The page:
At the fourth level of treatment development—progress toward objectives—process evaluation can clarify changes necessary for continued improvement in a service, but it is also necessary to demonstrate effectiveness through quantitative outcome evaluation. Standardised symptom scores are likely to be the most useful outcomes and the most realistic design may be quasi-experimental (for example, pretest and post-test with no comparison group; waiting list comparison). Client and family satisfaction questionnaries and evidence of support or resistance to using the treatment will also be important information at this stage, as will cost effectiveness.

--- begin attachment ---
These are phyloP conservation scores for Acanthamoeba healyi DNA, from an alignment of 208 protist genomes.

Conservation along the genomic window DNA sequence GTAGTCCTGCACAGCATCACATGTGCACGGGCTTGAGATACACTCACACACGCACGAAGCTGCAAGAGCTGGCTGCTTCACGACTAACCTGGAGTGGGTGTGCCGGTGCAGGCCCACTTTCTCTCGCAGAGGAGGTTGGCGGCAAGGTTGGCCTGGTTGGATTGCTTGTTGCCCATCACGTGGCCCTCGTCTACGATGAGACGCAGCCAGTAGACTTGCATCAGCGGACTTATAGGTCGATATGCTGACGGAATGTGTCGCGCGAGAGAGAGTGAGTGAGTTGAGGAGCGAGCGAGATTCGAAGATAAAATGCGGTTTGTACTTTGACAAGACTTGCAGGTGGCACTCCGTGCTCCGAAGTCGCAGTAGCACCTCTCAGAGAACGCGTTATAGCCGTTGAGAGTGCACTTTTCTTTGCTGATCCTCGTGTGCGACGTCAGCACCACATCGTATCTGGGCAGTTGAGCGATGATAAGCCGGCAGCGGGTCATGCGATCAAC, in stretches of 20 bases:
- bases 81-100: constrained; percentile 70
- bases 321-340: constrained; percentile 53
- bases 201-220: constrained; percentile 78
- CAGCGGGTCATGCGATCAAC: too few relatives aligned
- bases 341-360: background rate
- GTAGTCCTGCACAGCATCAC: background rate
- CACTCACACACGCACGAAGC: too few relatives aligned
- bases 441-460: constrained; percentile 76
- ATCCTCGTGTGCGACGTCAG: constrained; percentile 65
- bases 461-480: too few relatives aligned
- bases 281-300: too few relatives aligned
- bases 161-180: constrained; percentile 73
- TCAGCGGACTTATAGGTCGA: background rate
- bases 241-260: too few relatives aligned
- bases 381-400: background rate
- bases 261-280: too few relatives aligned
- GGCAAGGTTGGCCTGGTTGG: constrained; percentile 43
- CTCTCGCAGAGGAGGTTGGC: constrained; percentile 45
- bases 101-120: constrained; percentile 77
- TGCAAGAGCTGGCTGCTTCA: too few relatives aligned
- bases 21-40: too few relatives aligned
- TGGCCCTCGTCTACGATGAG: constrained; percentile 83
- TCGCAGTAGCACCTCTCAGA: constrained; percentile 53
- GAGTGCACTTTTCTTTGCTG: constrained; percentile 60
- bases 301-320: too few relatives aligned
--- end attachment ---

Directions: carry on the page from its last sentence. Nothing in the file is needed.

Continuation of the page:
The Fort Bragg study provides an excellent example of evaluation at this level.25 The design was quasi-experimental, a comprehensive and coordinated system of child and adolescent mental health services was introduced in one army base in accordance with the recommendations of the US Child and Adolescent Service System Program.55 The comparison was made with a matched sample of children from a second military base, which had not reorganised its services. Process measures included descriptions of intake assessments and case management in terms of system coordination and fragmentation, and outcomes were child mental health symptoms, child competencies, family environment, client satisfaction, and cost of providing the service (for each child served and for each eligible child). The evaluation found that model of care was implemented accurately and was judged to be of good quality. The demonstration site served more children, more quickly, for longer, and with fewer dropouts, but costs for each child seen and for each eligible child were higher. There were, however, no differences between sites in mental health outcomes, which led to questions about implementing such a large scale revision of service provision in one step,25 and questions about the validity of the notion that coordinated services lead to better outcomes.23 24